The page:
source material may not be as pristine as the immaculate, big-budget production, the end product is not
as glitzy. Color saturation, black level and contrast are all excellent. The sum of these qualities equals
the whole, as the overall look has ample depth and richness. Much of the film is shot in dark areas or at
night, for a noir feel, and I noticed no pixelation during these scenes.
Some of the camerawork was ultramodern and stood in stark contrast to the film's gritty texture. For
example, Yan's rooftop meetings with the police chief show his reflection in the glass as he walks high
above Hong Kong, altering his appearance as a stylistic element and visual analogy of his dual existence.
The postmodernity of these long shots coupled with the grainy texture was an interesting clash, fully
resolved on Blu-ray. The picture was in a 2.35:1 aspect ratio, so those HDTV enthusiasts who still
complain about the top and bottom of the screen being "cut off", be forewarned. To repeat the obvious,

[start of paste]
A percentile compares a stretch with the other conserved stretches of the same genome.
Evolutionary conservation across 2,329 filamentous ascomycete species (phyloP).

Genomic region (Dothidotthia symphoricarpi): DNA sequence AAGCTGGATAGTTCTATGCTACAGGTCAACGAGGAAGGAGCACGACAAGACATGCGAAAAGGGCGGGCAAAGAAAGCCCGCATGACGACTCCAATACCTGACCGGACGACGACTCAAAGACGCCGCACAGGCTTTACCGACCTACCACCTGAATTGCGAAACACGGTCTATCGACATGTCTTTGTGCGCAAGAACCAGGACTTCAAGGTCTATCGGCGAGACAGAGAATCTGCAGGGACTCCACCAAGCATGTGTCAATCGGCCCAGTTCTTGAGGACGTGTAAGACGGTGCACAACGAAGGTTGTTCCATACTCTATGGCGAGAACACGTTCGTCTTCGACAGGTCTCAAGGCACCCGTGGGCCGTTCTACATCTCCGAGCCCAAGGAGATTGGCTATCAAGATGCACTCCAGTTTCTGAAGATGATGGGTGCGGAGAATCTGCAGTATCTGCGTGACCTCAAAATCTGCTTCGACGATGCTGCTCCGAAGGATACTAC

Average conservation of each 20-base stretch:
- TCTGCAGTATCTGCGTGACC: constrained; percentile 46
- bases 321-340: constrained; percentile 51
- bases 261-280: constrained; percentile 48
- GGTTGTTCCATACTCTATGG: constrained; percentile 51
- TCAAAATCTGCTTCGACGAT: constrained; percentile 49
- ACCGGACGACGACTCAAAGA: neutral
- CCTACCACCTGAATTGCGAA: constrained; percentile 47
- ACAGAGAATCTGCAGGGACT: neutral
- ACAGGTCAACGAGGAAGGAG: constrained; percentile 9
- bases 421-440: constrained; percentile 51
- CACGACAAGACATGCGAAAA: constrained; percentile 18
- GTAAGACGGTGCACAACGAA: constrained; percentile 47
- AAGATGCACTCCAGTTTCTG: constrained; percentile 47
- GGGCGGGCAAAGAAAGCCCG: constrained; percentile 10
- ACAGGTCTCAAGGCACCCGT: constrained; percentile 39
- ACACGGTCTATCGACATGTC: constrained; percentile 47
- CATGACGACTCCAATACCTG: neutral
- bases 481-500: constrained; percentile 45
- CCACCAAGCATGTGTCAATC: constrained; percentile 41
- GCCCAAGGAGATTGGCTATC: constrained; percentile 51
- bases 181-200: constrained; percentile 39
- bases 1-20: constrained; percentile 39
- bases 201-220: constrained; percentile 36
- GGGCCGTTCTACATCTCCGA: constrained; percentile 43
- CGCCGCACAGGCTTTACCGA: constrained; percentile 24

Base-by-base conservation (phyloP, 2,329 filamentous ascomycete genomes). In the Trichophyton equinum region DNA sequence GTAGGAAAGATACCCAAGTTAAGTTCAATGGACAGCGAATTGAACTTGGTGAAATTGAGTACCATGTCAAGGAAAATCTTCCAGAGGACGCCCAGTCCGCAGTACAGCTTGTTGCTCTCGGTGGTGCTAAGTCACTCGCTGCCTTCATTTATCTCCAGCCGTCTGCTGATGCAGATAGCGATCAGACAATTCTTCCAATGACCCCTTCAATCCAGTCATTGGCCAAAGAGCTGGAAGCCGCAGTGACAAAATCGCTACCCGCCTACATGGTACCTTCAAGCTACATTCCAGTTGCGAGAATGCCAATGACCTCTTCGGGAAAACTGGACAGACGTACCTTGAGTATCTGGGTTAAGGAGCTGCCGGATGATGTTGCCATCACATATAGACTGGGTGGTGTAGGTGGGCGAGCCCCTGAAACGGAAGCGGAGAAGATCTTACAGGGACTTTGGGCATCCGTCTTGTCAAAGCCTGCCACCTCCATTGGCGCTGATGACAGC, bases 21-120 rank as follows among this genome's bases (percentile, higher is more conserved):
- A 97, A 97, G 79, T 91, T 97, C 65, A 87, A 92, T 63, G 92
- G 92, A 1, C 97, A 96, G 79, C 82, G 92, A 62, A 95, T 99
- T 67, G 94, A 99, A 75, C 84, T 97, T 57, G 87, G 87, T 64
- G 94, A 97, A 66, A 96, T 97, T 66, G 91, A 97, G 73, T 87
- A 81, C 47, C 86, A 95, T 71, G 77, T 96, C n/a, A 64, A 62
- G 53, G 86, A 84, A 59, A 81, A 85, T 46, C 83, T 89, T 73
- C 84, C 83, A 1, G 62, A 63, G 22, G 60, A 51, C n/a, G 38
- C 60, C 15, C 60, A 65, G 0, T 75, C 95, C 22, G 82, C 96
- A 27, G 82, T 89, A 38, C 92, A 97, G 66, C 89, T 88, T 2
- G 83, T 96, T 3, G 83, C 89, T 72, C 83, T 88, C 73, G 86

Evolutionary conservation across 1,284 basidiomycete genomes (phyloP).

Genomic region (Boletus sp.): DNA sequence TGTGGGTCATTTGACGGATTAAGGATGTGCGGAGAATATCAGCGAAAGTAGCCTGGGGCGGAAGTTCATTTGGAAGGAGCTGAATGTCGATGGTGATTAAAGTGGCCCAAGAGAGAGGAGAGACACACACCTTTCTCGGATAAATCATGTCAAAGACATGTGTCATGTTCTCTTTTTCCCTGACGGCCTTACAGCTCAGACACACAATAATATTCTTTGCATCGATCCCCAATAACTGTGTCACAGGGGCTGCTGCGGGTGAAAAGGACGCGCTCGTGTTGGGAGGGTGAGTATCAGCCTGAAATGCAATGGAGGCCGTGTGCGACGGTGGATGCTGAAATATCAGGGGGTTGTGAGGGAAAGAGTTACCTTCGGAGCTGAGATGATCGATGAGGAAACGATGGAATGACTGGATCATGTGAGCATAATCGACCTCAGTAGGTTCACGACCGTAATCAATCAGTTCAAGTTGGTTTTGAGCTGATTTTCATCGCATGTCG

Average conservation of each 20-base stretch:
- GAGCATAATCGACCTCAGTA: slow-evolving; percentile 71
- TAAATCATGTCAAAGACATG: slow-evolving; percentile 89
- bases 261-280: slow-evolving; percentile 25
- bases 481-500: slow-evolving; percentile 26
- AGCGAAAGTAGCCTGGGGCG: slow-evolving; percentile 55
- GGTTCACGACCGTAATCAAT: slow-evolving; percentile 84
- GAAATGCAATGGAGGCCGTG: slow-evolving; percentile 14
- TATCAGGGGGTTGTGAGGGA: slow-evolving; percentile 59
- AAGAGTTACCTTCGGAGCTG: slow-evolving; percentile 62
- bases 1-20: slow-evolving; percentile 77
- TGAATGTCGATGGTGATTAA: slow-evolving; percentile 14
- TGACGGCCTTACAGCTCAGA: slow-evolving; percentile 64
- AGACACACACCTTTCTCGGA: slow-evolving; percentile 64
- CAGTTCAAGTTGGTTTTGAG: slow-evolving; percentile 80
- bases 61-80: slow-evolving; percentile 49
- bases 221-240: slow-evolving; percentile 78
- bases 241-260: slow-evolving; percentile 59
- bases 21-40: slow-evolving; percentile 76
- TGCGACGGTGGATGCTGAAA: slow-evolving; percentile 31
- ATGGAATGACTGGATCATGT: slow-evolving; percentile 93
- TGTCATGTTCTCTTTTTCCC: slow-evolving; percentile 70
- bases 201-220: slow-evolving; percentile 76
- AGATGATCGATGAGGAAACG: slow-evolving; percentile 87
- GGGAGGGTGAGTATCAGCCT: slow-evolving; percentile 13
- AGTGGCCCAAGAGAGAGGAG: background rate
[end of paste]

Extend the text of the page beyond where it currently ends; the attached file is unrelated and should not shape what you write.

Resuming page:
2.35:1 is a common choice of directors and the original aspect ratio must be preserved.
The voices are rich and detailed, but most viewers who do not speak Cantonese will pay more
attention to the subtitles. The BD includes Cantonese PCM 5.1, Cantonese Dolby Digital 5.1,
Mandarin Dolby Digital 5.1 and subtitles in traditional Chinese, simplified Chinese and English. It is
critical to hear the actors' real voices for cues in mood and urgency.
The music, featuring Asian pop stars and heavy influence of western instrumentation, is dramatic
and detailed. The production is impressive, if not the most open or deep soundstage. Like the
visuals, the audio features a noirish, subdued element that is rich and appealing. It takes a